New York City Mayor Bill de Blasio has signed into law an amendment to the NYC Earned Sick Time Act expanding the covered reasons for leave under the law, as well as broadening the definition of a covered family member for whom an employee may take leave to provide care.  The amendments take effect on May 5, 2018 (180 days from the date of signing).

As we previously reported, the amendment renames the law the “NYC Earned Sick and Safe Time Act” and extends leave protections under the law to include situations where an employee or an employee’s covered family member is a victim of domestic violence, sexual offenses, stalking or human trafficking as defined in the bill (“safe time”).  Reasons for safe time may include:

  • to obtain services from a domestic violence shelter, rape crisis center, or other shelter or services program;
  • to participate in safety planning, temporarily or permanently relocate, or take other actions to increase the safety of the employee or employee’s family members from future harm;
  • to meet with an attorney or other social service provider to obtain information and advice on, and prepare for or participate in any criminal or civil proceeding, including but not limited to, matters related to a family offense matter, sexual offense, stalking, human trafficking, custody, visitation, matrimonial issues, orders of protection, immigration, housing, and/or discrimination in employment, housing or consumer credit;
  • to file a complaint or domestic incident report with law enforcement or meet with a district attorney’s office;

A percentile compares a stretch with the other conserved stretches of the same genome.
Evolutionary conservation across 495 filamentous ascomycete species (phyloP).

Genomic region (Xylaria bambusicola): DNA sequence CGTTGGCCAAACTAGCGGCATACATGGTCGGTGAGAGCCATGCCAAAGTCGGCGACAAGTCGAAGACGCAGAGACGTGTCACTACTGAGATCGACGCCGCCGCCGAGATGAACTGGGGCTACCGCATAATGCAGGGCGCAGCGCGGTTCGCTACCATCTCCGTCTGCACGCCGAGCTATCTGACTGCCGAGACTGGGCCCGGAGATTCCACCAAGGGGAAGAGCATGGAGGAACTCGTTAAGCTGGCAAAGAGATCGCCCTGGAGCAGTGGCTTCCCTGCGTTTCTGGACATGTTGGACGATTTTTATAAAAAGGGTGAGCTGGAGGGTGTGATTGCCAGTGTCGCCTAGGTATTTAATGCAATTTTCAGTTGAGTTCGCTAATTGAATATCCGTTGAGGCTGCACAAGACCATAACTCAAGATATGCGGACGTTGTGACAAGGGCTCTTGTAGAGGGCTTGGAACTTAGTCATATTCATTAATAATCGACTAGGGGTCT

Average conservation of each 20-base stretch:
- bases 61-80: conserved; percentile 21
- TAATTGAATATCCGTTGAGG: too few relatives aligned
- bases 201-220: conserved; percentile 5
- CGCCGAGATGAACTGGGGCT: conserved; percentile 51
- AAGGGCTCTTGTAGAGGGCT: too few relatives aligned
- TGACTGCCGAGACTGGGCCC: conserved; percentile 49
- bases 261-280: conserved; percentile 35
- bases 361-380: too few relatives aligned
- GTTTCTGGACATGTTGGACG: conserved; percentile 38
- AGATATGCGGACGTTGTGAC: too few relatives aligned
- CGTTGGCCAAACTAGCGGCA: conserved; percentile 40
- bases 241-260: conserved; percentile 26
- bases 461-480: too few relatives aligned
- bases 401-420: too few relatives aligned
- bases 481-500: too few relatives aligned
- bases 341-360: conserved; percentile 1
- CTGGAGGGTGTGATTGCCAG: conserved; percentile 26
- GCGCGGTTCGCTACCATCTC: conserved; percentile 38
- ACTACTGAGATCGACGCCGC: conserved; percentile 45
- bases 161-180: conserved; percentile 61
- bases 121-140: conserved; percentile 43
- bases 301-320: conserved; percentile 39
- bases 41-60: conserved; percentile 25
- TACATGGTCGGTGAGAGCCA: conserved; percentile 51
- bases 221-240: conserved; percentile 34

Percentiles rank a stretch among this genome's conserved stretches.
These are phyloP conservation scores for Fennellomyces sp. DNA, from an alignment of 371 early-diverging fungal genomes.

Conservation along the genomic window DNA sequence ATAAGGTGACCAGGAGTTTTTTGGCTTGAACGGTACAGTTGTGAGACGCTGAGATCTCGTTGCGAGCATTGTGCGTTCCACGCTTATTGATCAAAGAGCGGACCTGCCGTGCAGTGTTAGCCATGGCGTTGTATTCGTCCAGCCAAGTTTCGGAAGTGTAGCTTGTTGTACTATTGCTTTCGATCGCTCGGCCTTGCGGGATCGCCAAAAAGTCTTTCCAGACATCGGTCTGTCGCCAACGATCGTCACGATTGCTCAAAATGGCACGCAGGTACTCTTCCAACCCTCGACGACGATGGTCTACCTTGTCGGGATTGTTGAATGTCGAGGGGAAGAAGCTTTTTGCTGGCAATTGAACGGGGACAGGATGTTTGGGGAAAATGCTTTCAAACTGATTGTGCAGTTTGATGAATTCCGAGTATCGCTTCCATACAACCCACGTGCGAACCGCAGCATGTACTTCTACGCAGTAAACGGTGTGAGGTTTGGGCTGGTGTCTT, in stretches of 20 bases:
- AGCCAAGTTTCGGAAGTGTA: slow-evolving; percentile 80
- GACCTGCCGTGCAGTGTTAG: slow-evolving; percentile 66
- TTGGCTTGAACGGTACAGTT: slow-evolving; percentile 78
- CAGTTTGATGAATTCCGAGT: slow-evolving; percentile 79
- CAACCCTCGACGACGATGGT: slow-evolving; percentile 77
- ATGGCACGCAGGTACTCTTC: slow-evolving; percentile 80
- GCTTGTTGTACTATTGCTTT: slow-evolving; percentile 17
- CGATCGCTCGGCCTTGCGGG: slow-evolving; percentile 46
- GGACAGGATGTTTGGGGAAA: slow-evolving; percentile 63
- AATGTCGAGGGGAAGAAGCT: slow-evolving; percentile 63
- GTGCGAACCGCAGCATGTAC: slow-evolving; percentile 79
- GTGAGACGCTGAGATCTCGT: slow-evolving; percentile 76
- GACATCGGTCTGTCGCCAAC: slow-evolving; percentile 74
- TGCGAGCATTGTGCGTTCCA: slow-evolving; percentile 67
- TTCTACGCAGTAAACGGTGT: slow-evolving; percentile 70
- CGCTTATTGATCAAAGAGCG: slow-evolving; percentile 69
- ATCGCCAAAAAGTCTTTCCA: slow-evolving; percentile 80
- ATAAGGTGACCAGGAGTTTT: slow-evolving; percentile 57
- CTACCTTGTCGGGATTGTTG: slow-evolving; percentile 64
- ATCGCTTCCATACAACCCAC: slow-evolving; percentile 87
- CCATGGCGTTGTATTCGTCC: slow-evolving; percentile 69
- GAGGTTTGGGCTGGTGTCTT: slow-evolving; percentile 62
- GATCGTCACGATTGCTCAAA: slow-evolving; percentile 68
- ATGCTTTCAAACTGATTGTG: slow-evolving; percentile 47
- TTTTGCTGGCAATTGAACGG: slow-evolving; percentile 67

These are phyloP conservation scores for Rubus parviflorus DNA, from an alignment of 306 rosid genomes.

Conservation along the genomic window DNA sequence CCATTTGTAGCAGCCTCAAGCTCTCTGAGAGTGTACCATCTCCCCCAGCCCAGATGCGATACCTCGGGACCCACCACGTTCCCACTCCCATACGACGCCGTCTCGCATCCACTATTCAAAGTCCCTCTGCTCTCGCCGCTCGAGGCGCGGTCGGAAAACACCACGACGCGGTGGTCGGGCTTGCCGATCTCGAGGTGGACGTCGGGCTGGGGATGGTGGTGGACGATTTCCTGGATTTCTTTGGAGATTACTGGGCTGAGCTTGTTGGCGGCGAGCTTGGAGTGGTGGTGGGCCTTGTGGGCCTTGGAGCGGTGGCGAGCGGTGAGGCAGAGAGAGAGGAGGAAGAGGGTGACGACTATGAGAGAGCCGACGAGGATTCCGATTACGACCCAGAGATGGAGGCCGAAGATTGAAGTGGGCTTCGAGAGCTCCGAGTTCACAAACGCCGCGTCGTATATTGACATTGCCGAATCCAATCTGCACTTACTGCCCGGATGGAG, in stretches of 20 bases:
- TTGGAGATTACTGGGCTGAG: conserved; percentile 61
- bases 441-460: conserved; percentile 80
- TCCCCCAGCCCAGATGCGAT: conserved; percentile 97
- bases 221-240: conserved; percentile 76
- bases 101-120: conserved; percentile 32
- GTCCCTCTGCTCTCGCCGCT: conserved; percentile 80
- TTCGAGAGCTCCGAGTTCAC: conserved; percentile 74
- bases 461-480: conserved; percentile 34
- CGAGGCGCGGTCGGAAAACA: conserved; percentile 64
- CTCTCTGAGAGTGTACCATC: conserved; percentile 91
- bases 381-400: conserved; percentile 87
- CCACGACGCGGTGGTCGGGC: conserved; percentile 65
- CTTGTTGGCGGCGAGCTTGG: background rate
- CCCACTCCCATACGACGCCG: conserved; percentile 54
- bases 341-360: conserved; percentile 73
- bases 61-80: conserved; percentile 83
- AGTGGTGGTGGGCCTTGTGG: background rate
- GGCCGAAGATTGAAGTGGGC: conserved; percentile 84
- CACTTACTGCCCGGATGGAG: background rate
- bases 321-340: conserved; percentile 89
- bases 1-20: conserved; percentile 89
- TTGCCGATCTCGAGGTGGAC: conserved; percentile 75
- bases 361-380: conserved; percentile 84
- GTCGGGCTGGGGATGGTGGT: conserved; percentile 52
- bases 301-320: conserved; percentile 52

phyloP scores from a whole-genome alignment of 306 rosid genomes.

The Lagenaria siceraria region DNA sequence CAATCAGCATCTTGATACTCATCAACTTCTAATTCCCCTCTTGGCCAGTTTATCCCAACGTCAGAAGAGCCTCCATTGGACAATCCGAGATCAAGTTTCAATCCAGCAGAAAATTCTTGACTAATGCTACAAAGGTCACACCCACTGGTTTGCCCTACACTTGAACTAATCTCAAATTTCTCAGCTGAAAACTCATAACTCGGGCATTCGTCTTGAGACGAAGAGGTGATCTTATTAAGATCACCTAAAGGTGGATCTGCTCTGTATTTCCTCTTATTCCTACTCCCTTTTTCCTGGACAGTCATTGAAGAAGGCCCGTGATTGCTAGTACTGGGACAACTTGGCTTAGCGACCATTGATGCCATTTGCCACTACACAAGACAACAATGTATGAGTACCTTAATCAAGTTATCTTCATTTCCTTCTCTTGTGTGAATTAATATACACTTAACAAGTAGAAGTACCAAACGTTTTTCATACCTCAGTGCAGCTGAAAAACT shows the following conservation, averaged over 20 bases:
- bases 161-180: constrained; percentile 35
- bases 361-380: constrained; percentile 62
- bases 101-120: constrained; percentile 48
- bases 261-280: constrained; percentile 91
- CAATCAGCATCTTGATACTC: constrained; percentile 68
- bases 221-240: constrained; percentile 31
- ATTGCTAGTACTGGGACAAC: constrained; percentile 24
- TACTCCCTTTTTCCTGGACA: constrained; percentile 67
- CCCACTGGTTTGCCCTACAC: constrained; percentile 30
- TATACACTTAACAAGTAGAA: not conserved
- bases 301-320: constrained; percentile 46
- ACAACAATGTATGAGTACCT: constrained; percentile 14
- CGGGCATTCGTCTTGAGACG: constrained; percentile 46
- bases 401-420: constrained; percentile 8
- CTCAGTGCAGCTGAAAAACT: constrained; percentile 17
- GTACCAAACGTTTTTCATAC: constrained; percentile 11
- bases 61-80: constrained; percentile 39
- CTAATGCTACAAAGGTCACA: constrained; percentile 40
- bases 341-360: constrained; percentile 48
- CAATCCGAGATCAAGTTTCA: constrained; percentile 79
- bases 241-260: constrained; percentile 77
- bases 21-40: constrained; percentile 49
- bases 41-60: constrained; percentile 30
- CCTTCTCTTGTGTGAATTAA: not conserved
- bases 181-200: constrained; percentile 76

• to enroll a child in a new school; or
  • to take other actions necessary to maintain, improve, or restore the physical, psychological, or economic health or safety of the employee or the employee’s family member or to protect those who associate or work with the employee.

Employers will be permitted to obtain “reasonable documentation” of the need for safe time following an absence of more than three consecutive work days (similar to the rule on obtaining documentation from a health care provider in the case of a medical-related absence).  Reasonable documentation may include a signed note from a victim services organization, attorney, member of a clergy, or medical provider, a police or court record, or a notarized letter from the employee documenting the need for such leave.  All such information obtained would need to be treated as confidential and an employer would not be permitted to require disclosure of specific details relating to the domestic violence, sexual offenses, stalking or human trafficking.

The amendment also expands the list of covered family members for whom an employee may use sick and/or safe time to provide care to include the following broad categories:

  • any other individual related by blood to the employee; and
  • any other individual whose close association with the employee is the equivalent of a family relationship.

These new categories are in addition to the current list of covered family members under the law, which includes an employee’s spouse, domestic partner, parent, child, sibling, grandparent, grandchild or the child or parent of the employee’s spouse or domestic partner.

Employers should take steps to update their sick leave policies to reflect the changes to the law by no later than the May 5 effective date.